Vatican issues apology following reports of Pope using ‘homophobic vulgar term’

Reportedly, Pope Francis made the comments during a closed-door meeting on May 20

Vatican issues apology over Pope's comments Pope Francis | Reuters

After reports of Pope Francis using ‘vulgar term’ to describe gay men, the Vatican on Tuesday issued an apology. 

Reportedly, the Pope made the 'derogatory comments' during a closed-door meeting with bishops in Rome on May 20. 

Vatican spokesman Matteo Bruni issued a statement acknowledging the incident. In a statement, the Vatican said that the Pope did not intend to use homophobic language and apologised to anyone offended by it.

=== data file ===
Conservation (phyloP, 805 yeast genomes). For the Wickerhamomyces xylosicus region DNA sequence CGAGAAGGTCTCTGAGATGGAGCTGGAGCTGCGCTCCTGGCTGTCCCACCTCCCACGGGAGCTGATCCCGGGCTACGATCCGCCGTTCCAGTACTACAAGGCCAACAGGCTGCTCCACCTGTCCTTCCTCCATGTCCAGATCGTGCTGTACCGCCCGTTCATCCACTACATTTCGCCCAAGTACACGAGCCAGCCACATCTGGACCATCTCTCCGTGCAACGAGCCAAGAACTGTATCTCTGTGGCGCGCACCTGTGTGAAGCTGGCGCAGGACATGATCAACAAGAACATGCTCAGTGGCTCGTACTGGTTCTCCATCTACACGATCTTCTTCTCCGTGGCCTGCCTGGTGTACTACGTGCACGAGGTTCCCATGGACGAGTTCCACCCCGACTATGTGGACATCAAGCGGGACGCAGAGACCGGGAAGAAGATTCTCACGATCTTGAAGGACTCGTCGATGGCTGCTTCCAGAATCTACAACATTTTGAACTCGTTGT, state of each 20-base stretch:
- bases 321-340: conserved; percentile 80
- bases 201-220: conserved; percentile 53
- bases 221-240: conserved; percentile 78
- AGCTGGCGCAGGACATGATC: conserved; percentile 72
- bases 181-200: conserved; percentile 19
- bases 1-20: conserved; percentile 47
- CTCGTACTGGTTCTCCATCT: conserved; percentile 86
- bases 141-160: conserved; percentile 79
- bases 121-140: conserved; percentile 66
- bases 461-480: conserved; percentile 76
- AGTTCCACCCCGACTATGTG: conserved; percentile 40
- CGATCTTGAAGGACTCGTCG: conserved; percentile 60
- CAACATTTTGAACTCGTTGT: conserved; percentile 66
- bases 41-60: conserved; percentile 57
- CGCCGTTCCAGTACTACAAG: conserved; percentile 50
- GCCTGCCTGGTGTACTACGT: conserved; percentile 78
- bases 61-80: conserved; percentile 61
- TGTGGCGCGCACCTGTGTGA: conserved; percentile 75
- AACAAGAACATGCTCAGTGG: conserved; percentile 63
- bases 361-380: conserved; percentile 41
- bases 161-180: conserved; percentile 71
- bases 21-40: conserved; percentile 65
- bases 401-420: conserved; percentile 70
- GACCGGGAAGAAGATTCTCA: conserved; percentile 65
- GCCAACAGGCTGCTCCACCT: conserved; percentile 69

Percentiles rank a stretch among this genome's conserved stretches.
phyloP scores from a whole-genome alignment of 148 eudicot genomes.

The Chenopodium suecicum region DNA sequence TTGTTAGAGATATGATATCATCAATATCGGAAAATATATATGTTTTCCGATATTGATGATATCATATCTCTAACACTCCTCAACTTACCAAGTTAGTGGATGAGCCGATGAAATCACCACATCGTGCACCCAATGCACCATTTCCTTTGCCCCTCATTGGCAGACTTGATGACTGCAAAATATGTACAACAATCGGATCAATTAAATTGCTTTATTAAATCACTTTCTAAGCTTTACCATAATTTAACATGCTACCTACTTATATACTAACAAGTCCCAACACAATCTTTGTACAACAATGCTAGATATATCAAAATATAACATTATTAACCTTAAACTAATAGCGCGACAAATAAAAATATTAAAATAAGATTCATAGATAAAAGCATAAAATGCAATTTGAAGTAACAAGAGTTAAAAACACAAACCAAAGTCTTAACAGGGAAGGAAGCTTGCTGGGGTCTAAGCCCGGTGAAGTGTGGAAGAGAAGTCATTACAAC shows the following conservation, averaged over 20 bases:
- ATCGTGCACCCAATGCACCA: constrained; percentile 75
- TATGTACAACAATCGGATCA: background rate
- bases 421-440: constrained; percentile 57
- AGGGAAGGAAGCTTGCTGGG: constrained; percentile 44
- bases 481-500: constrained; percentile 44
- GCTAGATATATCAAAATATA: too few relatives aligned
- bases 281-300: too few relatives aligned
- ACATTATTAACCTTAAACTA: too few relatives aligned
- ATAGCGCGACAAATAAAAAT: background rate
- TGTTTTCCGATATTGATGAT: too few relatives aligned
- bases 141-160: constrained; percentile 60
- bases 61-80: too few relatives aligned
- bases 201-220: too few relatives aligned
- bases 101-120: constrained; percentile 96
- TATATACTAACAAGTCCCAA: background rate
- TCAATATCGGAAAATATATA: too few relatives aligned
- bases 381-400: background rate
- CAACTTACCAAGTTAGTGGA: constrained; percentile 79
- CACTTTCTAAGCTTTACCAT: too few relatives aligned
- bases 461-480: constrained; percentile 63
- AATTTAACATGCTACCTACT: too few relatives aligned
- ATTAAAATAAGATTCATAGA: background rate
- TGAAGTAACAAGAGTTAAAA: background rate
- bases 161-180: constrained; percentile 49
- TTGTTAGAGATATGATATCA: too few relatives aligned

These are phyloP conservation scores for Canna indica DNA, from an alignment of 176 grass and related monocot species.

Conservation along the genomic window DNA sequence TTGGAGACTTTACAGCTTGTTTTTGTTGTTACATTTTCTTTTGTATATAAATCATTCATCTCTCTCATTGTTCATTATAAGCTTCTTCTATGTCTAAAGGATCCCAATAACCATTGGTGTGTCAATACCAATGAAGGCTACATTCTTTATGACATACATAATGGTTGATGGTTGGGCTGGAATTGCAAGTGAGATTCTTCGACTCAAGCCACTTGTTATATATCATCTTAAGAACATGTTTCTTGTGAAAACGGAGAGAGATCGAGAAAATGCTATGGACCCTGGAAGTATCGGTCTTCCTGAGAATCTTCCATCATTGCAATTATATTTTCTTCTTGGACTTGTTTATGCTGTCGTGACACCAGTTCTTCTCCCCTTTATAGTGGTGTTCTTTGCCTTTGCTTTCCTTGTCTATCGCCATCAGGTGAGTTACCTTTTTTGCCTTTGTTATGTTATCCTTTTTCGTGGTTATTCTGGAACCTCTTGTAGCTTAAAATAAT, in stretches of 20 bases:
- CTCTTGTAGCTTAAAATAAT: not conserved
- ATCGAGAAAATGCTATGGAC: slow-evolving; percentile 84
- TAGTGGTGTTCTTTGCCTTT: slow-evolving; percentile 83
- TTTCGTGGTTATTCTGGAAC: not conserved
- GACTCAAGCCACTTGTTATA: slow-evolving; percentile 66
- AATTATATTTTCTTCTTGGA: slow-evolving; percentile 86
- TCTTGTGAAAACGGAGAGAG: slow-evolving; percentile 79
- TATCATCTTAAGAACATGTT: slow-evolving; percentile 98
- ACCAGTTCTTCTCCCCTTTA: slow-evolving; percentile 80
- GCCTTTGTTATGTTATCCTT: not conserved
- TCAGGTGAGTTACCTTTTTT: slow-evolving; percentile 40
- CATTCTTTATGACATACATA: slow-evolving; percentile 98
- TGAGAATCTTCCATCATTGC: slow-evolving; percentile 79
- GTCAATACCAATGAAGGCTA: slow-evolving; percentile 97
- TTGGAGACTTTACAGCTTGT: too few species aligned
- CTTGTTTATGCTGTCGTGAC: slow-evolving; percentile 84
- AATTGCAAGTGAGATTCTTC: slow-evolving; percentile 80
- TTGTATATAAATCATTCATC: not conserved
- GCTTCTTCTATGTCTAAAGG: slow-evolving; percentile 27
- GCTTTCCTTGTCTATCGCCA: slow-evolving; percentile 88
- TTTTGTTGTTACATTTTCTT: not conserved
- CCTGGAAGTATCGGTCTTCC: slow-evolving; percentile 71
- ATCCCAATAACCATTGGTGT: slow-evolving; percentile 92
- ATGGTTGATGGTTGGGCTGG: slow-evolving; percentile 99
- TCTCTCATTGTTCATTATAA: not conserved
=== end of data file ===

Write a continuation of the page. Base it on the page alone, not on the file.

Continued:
The Pope “never intended to offend or express himself in homophobic terms and apologises to those who felt offended by the term reported by others," read the statement. Bruni said Francis was aware of the reports and recalled that the Argentine Pope, who has made outreach to LGBTQ+ Catholics a hallmark of his papacy, has long insisted there was room for everyone in the Catholic Church.

According to two prominent Italian newspapers 'La Repubblica' and 'Corriere della Sera', Pope said seminaries were already too full of "frociaggine", a vulgar Italian term roughly translating as "faggotness".

The comments were made at the Italian Bishops Conference (CIE), where the discussion was centred on the amendment of guidelines to accept candidates to seminaries. On whether gay men should be admitted to Catholic seminaries, the Pontiff is said to have reiterated his vehement opposition to the idea.

Stating that while it was important to embrace everyone, he said "it was likely that a gay person could risk leading a double life." He is then alleged to have added that there was already too much "frociaggine" in some seminaries.

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